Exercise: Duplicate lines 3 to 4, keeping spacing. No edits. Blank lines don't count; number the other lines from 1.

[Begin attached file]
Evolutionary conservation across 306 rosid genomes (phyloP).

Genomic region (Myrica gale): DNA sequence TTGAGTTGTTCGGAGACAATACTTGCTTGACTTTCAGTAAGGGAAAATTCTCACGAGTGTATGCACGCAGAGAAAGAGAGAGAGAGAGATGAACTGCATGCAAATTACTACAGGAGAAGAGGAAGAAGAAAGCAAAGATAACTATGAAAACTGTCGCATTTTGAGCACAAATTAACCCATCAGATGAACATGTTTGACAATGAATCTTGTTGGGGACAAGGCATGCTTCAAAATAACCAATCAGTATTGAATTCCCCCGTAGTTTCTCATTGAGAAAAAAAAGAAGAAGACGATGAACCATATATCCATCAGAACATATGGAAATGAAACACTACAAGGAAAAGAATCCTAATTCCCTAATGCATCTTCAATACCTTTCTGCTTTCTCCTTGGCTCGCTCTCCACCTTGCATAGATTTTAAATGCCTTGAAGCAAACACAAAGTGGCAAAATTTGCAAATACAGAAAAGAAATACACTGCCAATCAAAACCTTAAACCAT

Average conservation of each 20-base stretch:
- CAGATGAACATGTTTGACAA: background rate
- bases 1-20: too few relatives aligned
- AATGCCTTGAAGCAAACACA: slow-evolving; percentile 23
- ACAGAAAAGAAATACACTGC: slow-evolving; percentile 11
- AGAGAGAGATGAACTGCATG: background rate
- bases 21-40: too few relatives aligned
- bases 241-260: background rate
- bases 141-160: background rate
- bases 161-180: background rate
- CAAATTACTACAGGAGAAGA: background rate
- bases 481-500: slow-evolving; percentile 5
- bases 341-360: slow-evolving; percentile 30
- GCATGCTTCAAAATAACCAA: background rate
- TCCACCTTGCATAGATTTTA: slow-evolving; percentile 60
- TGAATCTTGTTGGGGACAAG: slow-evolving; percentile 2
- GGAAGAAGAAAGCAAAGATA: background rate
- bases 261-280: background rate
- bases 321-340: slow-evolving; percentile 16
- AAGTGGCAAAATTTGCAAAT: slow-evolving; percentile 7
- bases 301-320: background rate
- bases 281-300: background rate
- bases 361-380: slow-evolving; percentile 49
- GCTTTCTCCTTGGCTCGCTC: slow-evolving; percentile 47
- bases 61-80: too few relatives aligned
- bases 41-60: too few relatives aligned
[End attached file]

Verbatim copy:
Average conservation of each 20-base stretch:
- CAGATGAACATGTTTGACAA: background rate